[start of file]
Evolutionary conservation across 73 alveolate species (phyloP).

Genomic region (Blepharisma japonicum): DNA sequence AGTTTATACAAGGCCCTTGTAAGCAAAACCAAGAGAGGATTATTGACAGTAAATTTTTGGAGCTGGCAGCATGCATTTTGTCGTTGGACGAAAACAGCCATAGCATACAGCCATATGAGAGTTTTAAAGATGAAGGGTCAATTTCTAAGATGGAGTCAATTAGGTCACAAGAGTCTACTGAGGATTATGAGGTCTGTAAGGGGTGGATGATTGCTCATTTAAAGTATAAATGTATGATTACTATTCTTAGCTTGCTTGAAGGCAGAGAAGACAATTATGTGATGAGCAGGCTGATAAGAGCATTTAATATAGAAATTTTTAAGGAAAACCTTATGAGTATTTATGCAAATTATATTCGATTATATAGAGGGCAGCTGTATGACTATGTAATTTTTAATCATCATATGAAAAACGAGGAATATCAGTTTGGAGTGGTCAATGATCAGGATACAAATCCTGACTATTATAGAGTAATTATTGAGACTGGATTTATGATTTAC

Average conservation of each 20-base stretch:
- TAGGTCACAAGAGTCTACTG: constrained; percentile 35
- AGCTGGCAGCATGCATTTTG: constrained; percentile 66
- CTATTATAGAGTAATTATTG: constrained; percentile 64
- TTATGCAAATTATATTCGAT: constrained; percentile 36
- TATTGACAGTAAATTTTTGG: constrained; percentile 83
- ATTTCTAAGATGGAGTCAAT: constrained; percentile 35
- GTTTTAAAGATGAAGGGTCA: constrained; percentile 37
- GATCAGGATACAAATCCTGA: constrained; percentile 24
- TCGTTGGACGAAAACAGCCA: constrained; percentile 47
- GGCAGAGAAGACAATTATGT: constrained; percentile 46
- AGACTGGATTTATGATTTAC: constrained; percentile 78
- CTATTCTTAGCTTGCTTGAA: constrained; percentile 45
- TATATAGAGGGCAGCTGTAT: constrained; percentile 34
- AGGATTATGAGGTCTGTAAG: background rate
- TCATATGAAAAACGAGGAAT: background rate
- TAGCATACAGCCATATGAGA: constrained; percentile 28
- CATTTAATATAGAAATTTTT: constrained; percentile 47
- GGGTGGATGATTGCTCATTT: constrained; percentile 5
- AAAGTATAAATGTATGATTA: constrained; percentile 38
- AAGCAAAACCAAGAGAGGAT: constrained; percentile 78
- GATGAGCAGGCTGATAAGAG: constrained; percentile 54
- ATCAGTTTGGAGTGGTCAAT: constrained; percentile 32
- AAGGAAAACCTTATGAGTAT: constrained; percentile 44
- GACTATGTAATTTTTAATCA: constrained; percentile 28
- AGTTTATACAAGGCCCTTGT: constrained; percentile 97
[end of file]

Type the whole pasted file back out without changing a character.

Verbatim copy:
Evolutionary conservation across 73 alveolate species (phyloP).

Genomic region (Blepharisma japonicum): DNA sequence AGTTTATACAAGGCCCTTGTAAGCAAAACCAAGAGAGGATTATTGACAGTAAATTTTTGGAGCTGGCAGCATGCATTTTGTCGTTGGACGAAAACAGCCATAGCATACAGCCATATGAGAGTTTTAAAGATGAAGGGTCAATTTCTAAGATGGAGTCAATTAGGTCACAAGAGTCTACTGAGGATTATGAGGTCTGTAAGGGGTGGATGATTGCTCATTTAAAGTATAAATGTATGATTACTATTCTTAGCTTGCTTGAAGGCAGAGAAGACAATTATGTGATGAGCAGGCTGATAAGAGCATTTAATATAGAAATTTTTAAGGAAAACCTTATGAGTATTTATGCAAATTATATTCGATTATATAGAGGGCAGCTGTATGACTATGTAATTTTTAATCATCATATGAAAAACGAGGAATATCAGTTTGGAGTGGTCAATGATCAGGATACAAATCCTGACTATTATAGAGTAATTATTGAGACTGGATTTATGATTTAC

Average conservation of each 20-base stretch:
- TAGGTCACAAGAGTCTACTG: constrained; percentile 35
- AGCTGGCAGCATGCATTTTG: constrained; percentile 66
- CTATTATAGAGTAATTATTG: constrained; percentile 64
- TTATGCAAATTATATTCGAT: constrained; percentile 36
- TATTGACAGTAAATTTTTGG: constrained; percentile 83
- ATTTCTAAGATGGAGTCAAT: constrained; percentile 35
- GTTTTAAAGATGAAGGGTCA: constrained; percentile 37
- GATCAGGATACAAATCCTGA: constrained; percentile 24
- TCGTTGGACGAAAACAGCCA: constrained; percentile 47
- GGCAGAGAAGACAATTATGT: constrained; percentile 46
- AGACTGGATTTATGATTTAC: constrained; percentile 78
- CTATTCTTAGCTTGCTTGAA: constrained; percentile 45
- TATATAGAGGGCAGCTGTAT: constrained; percentile 34
- AGGATTATGAGGTCTGTAAG: background rate
- TCATATGAAAAACGAGGAAT: background rate
- TAGCATACAGCCATATGAGA: constrained; percentile 28
- CATTTAATATAGAAATTTTT: constrained; percentile 47
- GGGTGGATGATTGCTCATTT: constrained; percentile 5
- AAAGTATAAATGTATGATTA: constrained; percentile 38
- AAGCAAAACCAAGAGAGGAT: constrained; percentile 78
- GATGAGCAGGCTGATAAGAG: constrained; percentile 54
- ATCAGTTTGGAGTGGTCAAT: constrained; percentile 32
- AAGGAAAACCTTATGAGTAT: constrained; percentile 44
- GACTATGTAATTTTTAATCA: constrained; percentile 28
- AGTTTATACAAGGCCCTTGT: constrained; percentile 97